Monday, April 12, 2010

LIP SERVICE

Australians have always been famous for their lip service methods... and Shane Watson showed a small example of it yesterday in the Rajasthan Royals v Mumbai Indians match yesterday.

I had written a blog regarding the unruly behaviour of Australians after the Scott Styris - Mitchell Johnson incident last month. I wouldn't go so far to call Shane Watson's behaviour unruly this time, but it was certainly not sporting.

At some point during the telecast of the match yesterday, the points tally of the Fair Play Award came up. It showed that Rajasthan Royals were languishing at the 7th position. At that time, one of the commentators said that it might be because of Shane Warne and Shane Watson. And he wasn't far off the mark!

Shane Warne is a master at mind games - both subtle as well as brutal. His continuous emphasis on RR's 'home' record and 'fortress' comments have been seen by many as comments to intimidate the opponents before the match begins. Shane Watson, who has been booked even in the past, showed off his aggro once again yesterday. He got the wickets of Ambati Rayudu and Saurabh Tiwary by setting them up - not with his bowling - but with his eyes and lips.

Rayudu played a firm push down the ground. Watson fielded the ball, stared with fire right into the batsman's eyes, turned back, bowled a well-directed bouncer, got the glove and got his man. I have no issues with that. So lets fast forward a bit.

In his next over, Watson, in his follow-through, serves a few words to Saurabh Tiwary, who had looked good in his short stay at the crease. He again dug one in short, Tiwary went for a pull, could not connect well, and ended up sending a simple catch to wide fine leg. Watson then celebrated by pumping his fists right in front of the batsman, who had no choice but to depart. That is where I have problem.

A celebration of that sort is very unfitting of a sportsman, and this is not the first time Watson has done it (ask Chris Gayle for more information). When you have a batsman out, you have won a battle... you don't need to rub it in to prove it. Watson's tendency to rub it in gives me a feeling that he is insecure and uncertain of his own talents... that is why he needs to show the batsman that he has won the battle even after the result is clear. That's not what Shane Warne does! In fact, Warne's most typical method of celebrating is one of the best I have seen in the game.

He srceams with joy, pumps his fists, congratulates himself, and if the battle with the batsman had been a tough one, he smiles at the departing batsman in an acknowledgement of the same. This shows that he is ready for another battle with the batsman, unlike Watson, who gets over the top.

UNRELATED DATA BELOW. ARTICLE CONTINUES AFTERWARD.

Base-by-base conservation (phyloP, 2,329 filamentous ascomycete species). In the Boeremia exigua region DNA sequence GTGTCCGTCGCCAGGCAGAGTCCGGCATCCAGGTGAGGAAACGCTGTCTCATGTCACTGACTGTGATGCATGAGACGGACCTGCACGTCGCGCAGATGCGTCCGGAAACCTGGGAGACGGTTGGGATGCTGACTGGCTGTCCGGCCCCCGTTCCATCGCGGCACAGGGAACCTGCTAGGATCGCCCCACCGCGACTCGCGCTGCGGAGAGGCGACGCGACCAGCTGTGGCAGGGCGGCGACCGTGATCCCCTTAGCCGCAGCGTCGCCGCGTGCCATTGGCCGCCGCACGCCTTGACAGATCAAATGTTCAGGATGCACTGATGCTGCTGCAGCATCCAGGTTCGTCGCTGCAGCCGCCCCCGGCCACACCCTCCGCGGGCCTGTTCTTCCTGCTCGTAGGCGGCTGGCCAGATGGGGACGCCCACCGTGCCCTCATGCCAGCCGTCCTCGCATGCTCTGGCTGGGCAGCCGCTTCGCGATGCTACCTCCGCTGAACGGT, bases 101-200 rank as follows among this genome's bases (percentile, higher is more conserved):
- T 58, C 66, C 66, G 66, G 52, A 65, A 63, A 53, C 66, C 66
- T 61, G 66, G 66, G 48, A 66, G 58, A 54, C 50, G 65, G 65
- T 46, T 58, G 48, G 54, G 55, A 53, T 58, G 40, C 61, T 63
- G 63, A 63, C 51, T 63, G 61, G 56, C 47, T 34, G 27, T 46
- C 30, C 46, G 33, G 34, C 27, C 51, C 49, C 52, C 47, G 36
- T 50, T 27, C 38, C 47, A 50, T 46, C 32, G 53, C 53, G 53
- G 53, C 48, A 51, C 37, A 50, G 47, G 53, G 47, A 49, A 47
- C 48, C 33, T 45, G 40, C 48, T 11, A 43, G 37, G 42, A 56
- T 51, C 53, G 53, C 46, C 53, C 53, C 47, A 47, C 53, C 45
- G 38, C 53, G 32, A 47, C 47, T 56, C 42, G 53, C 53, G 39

But despite all of Watson's antics, one has to ask Rayudu and Tiwary about what they were thinking in attempting those strokes. Yes, they had been instigated. But did they not realise it then that Watson wanted those very strokes from them? This is what separates boys from men! They don't have to look too far for examples. They must have noticed by now that no bowler tries to work Sachin Tendulkar up even if he is beaten by a 'jaffer'. That is because Sachin responds very positively to such non-cricketing tactics, unlike what Rayudu and Tiwary managed yesterday.

These young men will have more chances to prove that they have learnt from this incident, and they will need to prove a point. In the Chennai Test against England in December 2008, Yuvraj Singh was softened up by Andrew Flintoff using a few choice words. Yuvraj proceeded to throw his wicket away next over by edging straight to slip (yes, it was Freddie in the slips)!

In the next innings, with India chasing 387 for a win, match nicely set up and hanging in balance, and the pitch a little crumbly, it was time to Yuvraj to show his mettle. Freddie was there again with a few words... but Sachin helped Yuvraj distract himself from that battle and concentrate on the game. Eventually, Yuvraj played a crucial role in helping India reach that target and most were very impressed by that performance.

If Rayudu or Tiwary manage something like that, it will be a great confidence booster for them just as it will be great for the Indian team. I really wish to see that happen!

1 comment:

Wes said...

Hi Shridhar how are you, I agree with your post.
Watto is a complete tool. He makes the Australian fans cringe in embarrassment. I used to think he deserved a lot more support due to his rapid improvement as a batsman and bowler during and after the Ashes. But he destroys the excellent reputation he could have with his retarded behaviour. What a nut. He never got why people wanted him to keep going out on 99 forever.

Cheers,
Wes

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